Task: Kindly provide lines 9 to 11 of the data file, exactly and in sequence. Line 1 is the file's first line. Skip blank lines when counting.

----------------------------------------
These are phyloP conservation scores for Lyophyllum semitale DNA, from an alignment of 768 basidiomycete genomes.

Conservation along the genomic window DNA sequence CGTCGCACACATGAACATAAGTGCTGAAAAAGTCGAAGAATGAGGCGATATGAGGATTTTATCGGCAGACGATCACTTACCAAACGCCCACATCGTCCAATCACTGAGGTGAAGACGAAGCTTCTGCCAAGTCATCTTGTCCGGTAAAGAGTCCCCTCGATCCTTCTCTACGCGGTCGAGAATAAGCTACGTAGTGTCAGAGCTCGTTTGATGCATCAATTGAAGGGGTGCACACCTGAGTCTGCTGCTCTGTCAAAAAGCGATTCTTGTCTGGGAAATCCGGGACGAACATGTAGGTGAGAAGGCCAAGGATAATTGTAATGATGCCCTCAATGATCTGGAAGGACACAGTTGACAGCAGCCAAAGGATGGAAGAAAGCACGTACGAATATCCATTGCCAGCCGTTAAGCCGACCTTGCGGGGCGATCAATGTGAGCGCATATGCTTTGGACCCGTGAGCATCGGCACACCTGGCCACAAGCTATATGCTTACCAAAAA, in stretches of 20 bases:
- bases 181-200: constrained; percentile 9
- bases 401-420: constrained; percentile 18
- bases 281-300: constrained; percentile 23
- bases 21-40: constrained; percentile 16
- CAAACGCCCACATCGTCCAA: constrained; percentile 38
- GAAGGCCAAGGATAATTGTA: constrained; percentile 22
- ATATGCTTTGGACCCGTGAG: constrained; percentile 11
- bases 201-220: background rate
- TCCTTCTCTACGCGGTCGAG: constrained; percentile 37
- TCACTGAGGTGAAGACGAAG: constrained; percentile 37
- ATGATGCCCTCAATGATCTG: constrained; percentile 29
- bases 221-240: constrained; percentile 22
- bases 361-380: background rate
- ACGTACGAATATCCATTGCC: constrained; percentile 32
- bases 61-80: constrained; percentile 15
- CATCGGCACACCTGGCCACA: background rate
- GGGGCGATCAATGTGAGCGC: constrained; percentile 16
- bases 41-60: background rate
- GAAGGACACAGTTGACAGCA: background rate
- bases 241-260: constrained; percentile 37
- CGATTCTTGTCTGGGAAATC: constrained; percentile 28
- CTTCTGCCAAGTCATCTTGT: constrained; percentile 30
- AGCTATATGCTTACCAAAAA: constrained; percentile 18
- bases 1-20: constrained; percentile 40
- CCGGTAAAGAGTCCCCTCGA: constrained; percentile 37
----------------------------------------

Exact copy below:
- ATATGCTTTGGACCCGTGAG: constrained; percentile 11
- bases 201-220: background rate
- TCCTTCTCTACGCGGTCGAG: constrained; percentile 37